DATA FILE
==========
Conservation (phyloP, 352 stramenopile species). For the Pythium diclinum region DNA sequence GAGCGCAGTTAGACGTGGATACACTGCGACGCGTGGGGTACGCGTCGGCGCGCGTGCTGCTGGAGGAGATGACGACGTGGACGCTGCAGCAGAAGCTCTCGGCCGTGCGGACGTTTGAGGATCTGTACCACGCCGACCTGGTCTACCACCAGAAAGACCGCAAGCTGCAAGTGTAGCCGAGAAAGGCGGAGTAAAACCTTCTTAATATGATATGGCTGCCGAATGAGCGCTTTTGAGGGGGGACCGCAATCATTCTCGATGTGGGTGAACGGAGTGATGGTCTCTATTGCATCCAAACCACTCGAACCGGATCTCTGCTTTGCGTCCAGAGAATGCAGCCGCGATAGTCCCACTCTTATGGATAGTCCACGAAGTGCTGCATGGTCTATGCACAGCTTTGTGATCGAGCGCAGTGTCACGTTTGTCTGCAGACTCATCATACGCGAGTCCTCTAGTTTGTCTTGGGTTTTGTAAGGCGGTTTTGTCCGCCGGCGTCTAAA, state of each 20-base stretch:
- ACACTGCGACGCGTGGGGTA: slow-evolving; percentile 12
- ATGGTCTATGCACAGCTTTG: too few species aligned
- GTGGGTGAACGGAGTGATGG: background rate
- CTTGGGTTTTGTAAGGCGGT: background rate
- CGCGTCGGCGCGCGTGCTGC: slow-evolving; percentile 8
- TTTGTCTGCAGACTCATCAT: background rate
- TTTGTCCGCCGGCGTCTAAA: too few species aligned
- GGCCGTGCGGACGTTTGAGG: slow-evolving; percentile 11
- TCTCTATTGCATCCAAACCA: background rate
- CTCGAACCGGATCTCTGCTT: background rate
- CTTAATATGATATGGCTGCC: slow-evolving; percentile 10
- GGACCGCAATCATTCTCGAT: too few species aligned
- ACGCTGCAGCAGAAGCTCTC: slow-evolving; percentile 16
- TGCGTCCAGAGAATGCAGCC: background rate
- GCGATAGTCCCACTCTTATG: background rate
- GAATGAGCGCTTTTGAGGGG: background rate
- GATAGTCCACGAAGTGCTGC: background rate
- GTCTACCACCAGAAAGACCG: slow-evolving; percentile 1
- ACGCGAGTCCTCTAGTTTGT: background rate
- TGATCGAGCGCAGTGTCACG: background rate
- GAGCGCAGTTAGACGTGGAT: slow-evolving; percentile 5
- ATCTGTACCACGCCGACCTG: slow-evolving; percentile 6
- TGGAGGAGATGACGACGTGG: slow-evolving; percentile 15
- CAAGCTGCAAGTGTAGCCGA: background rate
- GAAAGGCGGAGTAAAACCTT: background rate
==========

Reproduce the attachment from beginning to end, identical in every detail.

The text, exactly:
Conservation (phyloP, 352 stramenopile species). For the Pythium diclinum region DNA sequence GAGCGCAGTTAGACGTGGATACACTGCGACGCGTGGGGTACGCGTCGGCGCGCGTGCTGCTGGAGGAGATGACGACGTGGACGCTGCAGCAGAAGCTCTCGGCCGTGCGGACGTTTGAGGATCTGTACCACGCCGACCTGGTCTACCACCAGAAAGACCGCAAGCTGCAAGTGTAGCCGAGAAAGGCGGAGTAAAACCTTCTTAATATGATATGGCTGCCGAATGAGCGCTTTTGAGGGGGGACCGCAATCATTCTCGATGTGGGTGAACGGAGTGATGGTCTCTATTGCATCCAAACCACTCGAACCGGATCTCTGCTTTGCGTCCAGAGAATGCAGCCGCGATAGTCCCACTCTTATGGATAGTCCACGAAGTGCTGCATGGTCTATGCACAGCTTTGTGATCGAGCGCAGTGTCACGTTTGTCTGCAGACTCATCATACGCGAGTCCTCTAGTTTGTCTTGGGTTTTGTAAGGCGGTTTTGTCCGCCGGCGTCTAAA, state of each 20-base stretch:
- ACACTGCGACGCGTGGGGTA: slow-evolving; percentile 12
- ATGGTCTATGCACAGCTTTG: too few species aligned
- GTGGGTGAACGGAGTGATGG: background rate
- CTTGGGTTTTGTAAGGCGGT: background rate
- CGCGTCGGCGCGCGTGCTGC: slow-evolving; percentile 8
- TTTGTCTGCAGACTCATCAT: background rate
- TTTGTCCGCCGGCGTCTAAA: too few species aligned
- GGCCGTGCGGACGTTTGAGG: slow-evolving; percentile 11
- TCTCTATTGCATCCAAACCA: background rate
- CTCGAACCGGATCTCTGCTT: background rate
- CTTAATATGATATGGCTGCC: slow-evolving; percentile 10
- GGACCGCAATCATTCTCGAT: too few species aligned
- ACGCTGCAGCAGAAGCTCTC: slow-evolving; percentile 16
- TGCGTCCAGAGAATGCAGCC: background rate
- GCGATAGTCCCACTCTTATG: background rate
- GAATGAGCGCTTTTGAGGGG: background rate
- GATAGTCCACGAAGTGCTGC: background rate
- GTCTACCACCAGAAAGACCG: slow-evolving; percentile 1
- ACGCGAGTCCTCTAGTTTGT: background rate
- TGATCGAGCGCAGTGTCACG: background rate
- GAGCGCAGTTAGACGTGGAT: slow-evolving; percentile 5
- ATCTGTACCACGCCGACCTG: slow-evolving; percentile 6
- TGGAGGAGATGACGACGTGG: slow-evolving; percentile 15
- CAAGCTGCAAGTGTAGCCGA: background rate
- GAAAGGCGGAGTAAAACCTT: background rate